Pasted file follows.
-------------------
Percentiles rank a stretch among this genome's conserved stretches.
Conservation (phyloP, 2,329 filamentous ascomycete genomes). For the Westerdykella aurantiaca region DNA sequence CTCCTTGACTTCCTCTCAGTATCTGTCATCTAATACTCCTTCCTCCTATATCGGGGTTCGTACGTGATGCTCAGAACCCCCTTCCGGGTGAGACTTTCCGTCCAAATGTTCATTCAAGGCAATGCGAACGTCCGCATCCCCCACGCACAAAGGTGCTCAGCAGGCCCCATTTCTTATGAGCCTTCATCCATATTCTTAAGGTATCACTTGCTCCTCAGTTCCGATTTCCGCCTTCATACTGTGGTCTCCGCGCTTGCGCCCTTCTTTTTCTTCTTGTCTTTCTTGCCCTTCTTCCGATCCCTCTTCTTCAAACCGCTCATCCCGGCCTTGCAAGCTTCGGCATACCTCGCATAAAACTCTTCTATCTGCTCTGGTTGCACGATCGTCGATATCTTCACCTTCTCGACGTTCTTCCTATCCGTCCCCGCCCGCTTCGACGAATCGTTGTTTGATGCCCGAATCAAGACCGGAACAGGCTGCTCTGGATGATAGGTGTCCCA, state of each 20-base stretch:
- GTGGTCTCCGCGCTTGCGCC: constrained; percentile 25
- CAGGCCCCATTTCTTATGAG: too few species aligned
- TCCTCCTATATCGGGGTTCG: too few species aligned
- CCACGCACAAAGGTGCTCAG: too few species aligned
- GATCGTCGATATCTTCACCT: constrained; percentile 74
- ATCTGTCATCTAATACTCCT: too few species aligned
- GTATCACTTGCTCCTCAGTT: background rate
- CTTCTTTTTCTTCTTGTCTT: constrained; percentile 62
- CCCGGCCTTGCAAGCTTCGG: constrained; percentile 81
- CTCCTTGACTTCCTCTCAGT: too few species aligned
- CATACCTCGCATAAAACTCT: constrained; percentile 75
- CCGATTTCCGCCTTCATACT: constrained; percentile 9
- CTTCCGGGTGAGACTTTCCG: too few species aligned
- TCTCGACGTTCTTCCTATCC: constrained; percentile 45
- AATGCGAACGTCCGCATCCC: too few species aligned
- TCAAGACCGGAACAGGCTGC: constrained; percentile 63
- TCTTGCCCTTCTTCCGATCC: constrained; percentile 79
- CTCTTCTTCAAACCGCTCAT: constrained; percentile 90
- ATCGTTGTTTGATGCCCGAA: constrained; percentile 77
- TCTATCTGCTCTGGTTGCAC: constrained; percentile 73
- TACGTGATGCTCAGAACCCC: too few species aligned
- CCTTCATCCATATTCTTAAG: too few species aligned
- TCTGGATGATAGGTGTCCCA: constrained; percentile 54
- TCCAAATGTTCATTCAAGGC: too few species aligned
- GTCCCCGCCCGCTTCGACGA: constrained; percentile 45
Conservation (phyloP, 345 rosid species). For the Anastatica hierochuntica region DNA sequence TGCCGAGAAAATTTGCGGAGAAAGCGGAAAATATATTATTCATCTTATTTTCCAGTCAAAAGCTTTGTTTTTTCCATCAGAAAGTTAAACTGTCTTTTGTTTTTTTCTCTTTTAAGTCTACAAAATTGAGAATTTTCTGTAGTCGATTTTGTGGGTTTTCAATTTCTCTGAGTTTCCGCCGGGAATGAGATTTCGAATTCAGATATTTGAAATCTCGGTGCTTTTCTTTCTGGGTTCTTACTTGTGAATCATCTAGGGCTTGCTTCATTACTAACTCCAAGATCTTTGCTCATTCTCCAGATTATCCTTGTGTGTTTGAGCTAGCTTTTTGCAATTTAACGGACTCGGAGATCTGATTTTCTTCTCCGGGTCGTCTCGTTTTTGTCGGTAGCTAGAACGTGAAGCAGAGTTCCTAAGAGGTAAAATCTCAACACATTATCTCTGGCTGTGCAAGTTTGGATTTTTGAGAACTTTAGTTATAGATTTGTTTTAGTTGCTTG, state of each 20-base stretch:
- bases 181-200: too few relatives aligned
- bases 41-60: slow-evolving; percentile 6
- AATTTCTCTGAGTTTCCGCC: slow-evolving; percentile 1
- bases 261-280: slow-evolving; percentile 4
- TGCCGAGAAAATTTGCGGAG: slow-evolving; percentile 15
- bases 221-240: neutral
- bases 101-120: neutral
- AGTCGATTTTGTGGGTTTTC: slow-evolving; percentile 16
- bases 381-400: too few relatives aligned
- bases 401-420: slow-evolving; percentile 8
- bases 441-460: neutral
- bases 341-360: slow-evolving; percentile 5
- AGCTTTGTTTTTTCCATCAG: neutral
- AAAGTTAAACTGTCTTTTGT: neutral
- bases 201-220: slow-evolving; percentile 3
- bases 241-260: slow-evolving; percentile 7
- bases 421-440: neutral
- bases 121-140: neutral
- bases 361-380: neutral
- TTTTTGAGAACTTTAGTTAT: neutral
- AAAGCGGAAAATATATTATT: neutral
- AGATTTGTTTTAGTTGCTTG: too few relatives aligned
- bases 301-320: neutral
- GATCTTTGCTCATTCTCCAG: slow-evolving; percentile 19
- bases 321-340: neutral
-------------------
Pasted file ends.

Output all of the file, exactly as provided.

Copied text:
Percentiles rank a stretch among this genome's conserved stretches.
Conservation (phyloP, 2,329 filamentous ascomycete genomes). For the Westerdykella aurantiaca region DNA sequence CTCCTTGACTTCCTCTCAGTATCTGTCATCTAATACTCCTTCCTCCTATATCGGGGTTCGTACGTGATGCTCAGAACCCCCTTCCGGGTGAGACTTTCCGTCCAAATGTTCATTCAAGGCAATGCGAACGTCCGCATCCCCCACGCACAAAGGTGCTCAGCAGGCCCCATTTCTTATGAGCCTTCATCCATATTCTTAAGGTATCACTTGCTCCTCAGTTCCGATTTCCGCCTTCATACTGTGGTCTCCGCGCTTGCGCCCTTCTTTTTCTTCTTGTCTTTCTTGCCCTTCTTCCGATCCCTCTTCTTCAAACCGCTCATCCCGGCCTTGCAAGCTTCGGCATACCTCGCATAAAACTCTTCTATCTGCTCTGGTTGCACGATCGTCGATATCTTCACCTTCTCGACGTTCTTCCTATCCGTCCCCGCCCGCTTCGACGAATCGTTGTTTGATGCCCGAATCAAGACCGGAACAGGCTGCTCTGGATGATAGGTGTCCCA, state of each 20-base stretch:
- GTGGTCTCCGCGCTTGCGCC: constrained; percentile 25
- CAGGCCCCATTTCTTATGAG: too few species aligned
- TCCTCCTATATCGGGGTTCG: too few species aligned
- CCACGCACAAAGGTGCTCAG: too few species aligned
- GATCGTCGATATCTTCACCT: constrained; percentile 74
- ATCTGTCATCTAATACTCCT: too few species aligned
- GTATCACTTGCTCCTCAGTT: background rate
- CTTCTTTTTCTTCTTGTCTT: constrained; percentile 62
- CCCGGCCTTGCAAGCTTCGG: constrained; percentile 81
- CTCCTTGACTTCCTCTCAGT: too few species aligned
- CATACCTCGCATAAAACTCT: constrained; percentile 75
- CCGATTTCCGCCTTCATACT: constrained; percentile 9
- CTTCCGGGTGAGACTTTCCG: too few species aligned
- TCTCGACGTTCTTCCTATCC: constrained; percentile 45
- AATGCGAACGTCCGCATCCC: too few species aligned
- TCAAGACCGGAACAGGCTGC: constrained; percentile 63
- TCTTGCCCTTCTTCCGATCC: constrained; percentile 79
- CTCTTCTTCAAACCGCTCAT: constrained; percentile 90
- ATCGTTGTTTGATGCCCGAA: constrained; percentile 77
- TCTATCTGCTCTGGTTGCAC: constrained; percentile 73
- TACGTGATGCTCAGAACCCC: too few species aligned
- CCTTCATCCATATTCTTAAG: too few species aligned
- TCTGGATGATAGGTGTCCCA: constrained; percentile 54
- TCCAAATGTTCATTCAAGGC: too few species aligned
- GTCCCCGCCCGCTTCGACGA: constrained; percentile 45
Conservation (phyloP, 345 rosid species). For the Anastatica hierochuntica region DNA sequence TGCCGAGAAAATTTGCGGAGAAAGCGGAAAATATATTATTCATCTTATTTTCCAGTCAAAAGCTTTGTTTTTTCCATCAGAAAGTTAAACTGTCTTTTGTTTTTTTCTCTTTTAAGTCTACAAAATTGAGAATTTTCTGTAGTCGATTTTGTGGGTTTTCAATTTCTCTGAGTTTCCGCCGGGAATGAGATTTCGAATTCAGATATTTGAAATCTCGGTGCTTTTCTTTCTGGGTTCTTACTTGTGAATCATCTAGGGCTTGCTTCATTACTAACTCCAAGATCTTTGCTCATTCTCCAGATTATCCTTGTGTGTTTGAGCTAGCTTTTTGCAATTTAACGGACTCGGAGATCTGATTTTCTTCTCCGGGTCGTCTCGTTTTTGTCGGTAGCTAGAACGTGAAGCAGAGTTCCTAAGAGGTAAAATCTCAACACATTATCTCTGGCTGTGCAAGTTTGGATTTTTGAGAACTTTAGTTATAGATTTGTTTTAGTTGCTTG, state of each 20-base stretch:
- bases 181-200: too few relatives aligned
- bases 41-60: slow-evolving; percentile 6
- AATTTCTCTGAGTTTCCGCC: slow-evolving; percentile 1
- bases 261-280: slow-evolving; percentile 4
- TGCCGAGAAAATTTGCGGAG: slow-evolving; percentile 15
- bases 221-240: neutral
- bases 101-120: neutral
- AGTCGATTTTGTGGGTTTTC: slow-evolving; percentile 16
- bases 381-400: too few relatives aligned
- bases 401-420: slow-evolving; percentile 8
- bases 441-460: neutral
- bases 341-360: slow-evolving; percentile 5
- AGCTTTGTTTTTTCCATCAG: neutral
- AAAGTTAAACTGTCTTTTGT: neutral
- bases 201-220: slow-evolving; percentile 3
- bases 241-260: slow-evolving; percentile 7
- bases 421-440: neutral
- bases 121-140: neutral
- bases 361-380: neutral
- TTTTTGAGAACTTTAGTTAT: neutral
- AAAGCGGAAAATATATTATT: neutral
- AGATTTGTTTTAGTTGCTTG: too few relatives aligned
- bases 301-320: neutral
- GATCTTTGCTCATTCTCCAG: slow-evolving; percentile 19
- bases 321-340: neutral